In accordance with the invention, a refrigeration system which utilizes a swirling nozzle for expanding the fluid is formed which includes a refrigeration loop that is driven by a parallel driver loop. The working fluid is circulated through both loops, dividing into two streams or rejoining where the two loops meet. The driver loop can be powered by a boiler, so that heat from various sources may be used for the energy to operate the refrigeration system. Refrigeration systems of this type can be adapted for use in a wide range of applications such as appliances, motor vehicles, residential and commercial buildings, using heat from various sources such as combustion, waste or exhaust heat or solar heat.
The driving loop includes a boiler in which the liquid working fluid is converted from a liquid to a gas at high pressure. The gas then flows into the expansion chamber where it undergoes isentropic expansion. The expansion chamber is in the form of a swirling nozzle with a cylindrical configuration and one or more input openings adapted for introducing the gas tangentially into the chamber. The gas flows at high velocity from the swirling nozzle expansion chamber through an outlet on the axis of the cylindrical chamber. As the gas leaves the expansion chamber it is at low pressure and temperature due to the expansion. The gas then flows to a swirling diffuser, also in the form of a cylindrical chamber, where it is compressed and the tangential velocity is reduced as the gas leaves the diffuser through tangential openings, which are larger than the openings serving as the inlets to the nozzle so as to provide for the increased gas volume. The gas from the diffuser flows into a heat rejector or condenser where it is cooled to the liquid state. The liquid is returned to the boiler through a feed pump, which makes up pressure losses incurred in the nozzle/diffuser part of the cycle, thus completing the driver loop.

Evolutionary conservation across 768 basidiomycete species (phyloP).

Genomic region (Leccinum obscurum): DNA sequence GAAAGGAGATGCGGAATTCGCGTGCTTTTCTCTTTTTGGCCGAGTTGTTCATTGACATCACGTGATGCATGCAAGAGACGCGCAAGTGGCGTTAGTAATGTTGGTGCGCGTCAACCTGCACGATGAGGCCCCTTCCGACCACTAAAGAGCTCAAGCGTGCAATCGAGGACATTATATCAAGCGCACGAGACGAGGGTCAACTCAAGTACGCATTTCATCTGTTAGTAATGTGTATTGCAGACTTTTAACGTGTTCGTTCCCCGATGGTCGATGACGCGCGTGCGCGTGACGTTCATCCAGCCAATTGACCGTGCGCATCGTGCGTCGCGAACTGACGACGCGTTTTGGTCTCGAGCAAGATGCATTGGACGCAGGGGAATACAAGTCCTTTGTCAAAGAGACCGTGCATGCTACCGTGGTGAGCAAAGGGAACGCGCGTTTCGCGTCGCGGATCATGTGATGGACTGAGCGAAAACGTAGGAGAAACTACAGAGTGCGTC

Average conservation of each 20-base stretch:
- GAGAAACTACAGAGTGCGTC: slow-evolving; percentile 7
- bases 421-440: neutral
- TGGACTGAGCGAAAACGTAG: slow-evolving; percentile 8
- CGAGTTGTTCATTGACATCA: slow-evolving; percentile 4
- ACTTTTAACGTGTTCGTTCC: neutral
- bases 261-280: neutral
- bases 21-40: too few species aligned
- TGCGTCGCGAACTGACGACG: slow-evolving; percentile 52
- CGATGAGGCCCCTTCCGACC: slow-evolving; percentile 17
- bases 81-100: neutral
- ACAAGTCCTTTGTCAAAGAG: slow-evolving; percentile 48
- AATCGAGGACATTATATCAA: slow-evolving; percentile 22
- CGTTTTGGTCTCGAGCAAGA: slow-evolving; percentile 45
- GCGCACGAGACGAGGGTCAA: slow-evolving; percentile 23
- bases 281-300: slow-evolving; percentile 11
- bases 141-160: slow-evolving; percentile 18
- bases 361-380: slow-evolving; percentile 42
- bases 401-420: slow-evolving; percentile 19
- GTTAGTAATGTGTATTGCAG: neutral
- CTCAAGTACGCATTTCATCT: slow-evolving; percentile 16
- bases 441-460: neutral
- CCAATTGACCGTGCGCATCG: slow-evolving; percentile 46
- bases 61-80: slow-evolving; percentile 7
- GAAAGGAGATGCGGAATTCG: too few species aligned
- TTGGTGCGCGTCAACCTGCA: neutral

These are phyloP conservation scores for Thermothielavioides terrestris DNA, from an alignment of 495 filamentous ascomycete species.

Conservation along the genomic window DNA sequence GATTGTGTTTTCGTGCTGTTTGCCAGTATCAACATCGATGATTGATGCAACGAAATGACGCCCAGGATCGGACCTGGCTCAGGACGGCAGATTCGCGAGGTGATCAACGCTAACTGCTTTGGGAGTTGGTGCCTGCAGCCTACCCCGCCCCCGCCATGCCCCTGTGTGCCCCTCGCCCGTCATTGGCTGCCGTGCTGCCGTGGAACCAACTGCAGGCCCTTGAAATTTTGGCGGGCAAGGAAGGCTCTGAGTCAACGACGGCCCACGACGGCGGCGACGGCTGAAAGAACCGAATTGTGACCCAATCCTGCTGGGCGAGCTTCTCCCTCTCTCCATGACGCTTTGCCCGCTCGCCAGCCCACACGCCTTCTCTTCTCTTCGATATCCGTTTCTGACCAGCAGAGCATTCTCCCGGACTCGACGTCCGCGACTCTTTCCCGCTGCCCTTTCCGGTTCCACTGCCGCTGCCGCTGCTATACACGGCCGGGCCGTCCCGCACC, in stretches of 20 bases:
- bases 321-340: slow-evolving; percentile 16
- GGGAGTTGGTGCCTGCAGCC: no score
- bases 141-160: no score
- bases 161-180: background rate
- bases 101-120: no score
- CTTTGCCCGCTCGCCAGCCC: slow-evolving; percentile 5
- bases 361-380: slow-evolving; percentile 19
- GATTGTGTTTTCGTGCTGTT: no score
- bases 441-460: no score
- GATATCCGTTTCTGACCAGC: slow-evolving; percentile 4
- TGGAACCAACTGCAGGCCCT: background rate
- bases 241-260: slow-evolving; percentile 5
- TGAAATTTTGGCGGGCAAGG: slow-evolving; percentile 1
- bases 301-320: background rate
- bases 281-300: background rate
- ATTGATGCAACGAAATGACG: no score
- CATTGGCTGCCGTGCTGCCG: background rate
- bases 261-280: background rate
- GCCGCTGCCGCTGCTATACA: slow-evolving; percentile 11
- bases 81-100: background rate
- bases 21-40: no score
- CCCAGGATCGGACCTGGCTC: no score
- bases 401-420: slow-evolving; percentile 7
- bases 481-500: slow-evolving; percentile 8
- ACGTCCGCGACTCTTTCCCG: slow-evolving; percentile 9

The refrigeration loop includes an evaporator operating at low pressure which vaporizes a portion of the fluid, which is diverted from the driver loop at the outlet of the condenser. This evaporation produces most, or in some applications, all of the refrigeration. The outlet of the evaporator goes to a low pressure region of the swirling nozzle, where the gas from the refrigeration loop rejoins the driver gas. Some refrigeration, at a very low temperature, can be obtained by conduction or convection of heat from outside the system to the cold gas in the nozzle throat and in the conduit from the nozzle to the diffuser.
The entire system thus acts as an ejector type refrigeration system with the advantage that the swirling nozzle and diffuser provide a more stable operation. The production of most of the velocity of the fluid in the tangential component gives a longer residence time of the fluid in the nozzle/diffuser, thereby facilitating entrainment of the fluid from the refrigeration loop, transfer of heat to the cold fluid, and recompression of the gas in the diffuser. The major driving energy is the thermal energy supplied to the boiler, which may come from any source such as combustion, solar or waste heat.
FIG. 1 is a schematic diagram of a refrigeration system designed in accordance with the invention, in which refrigeration is obtained in the evaporator;
FIG. 2 shows an alternate embodiment where a second refrigeration heat exchanger is provided between the swirling nozzle and diffuser;
FIG. 3 shows an alternate embodiment where a compressor replaces the pump and boiler as the driving force of the system; and
FIGS. 4 and 5 show the respective thermodynamic cycles of the driver and refrigeration loops.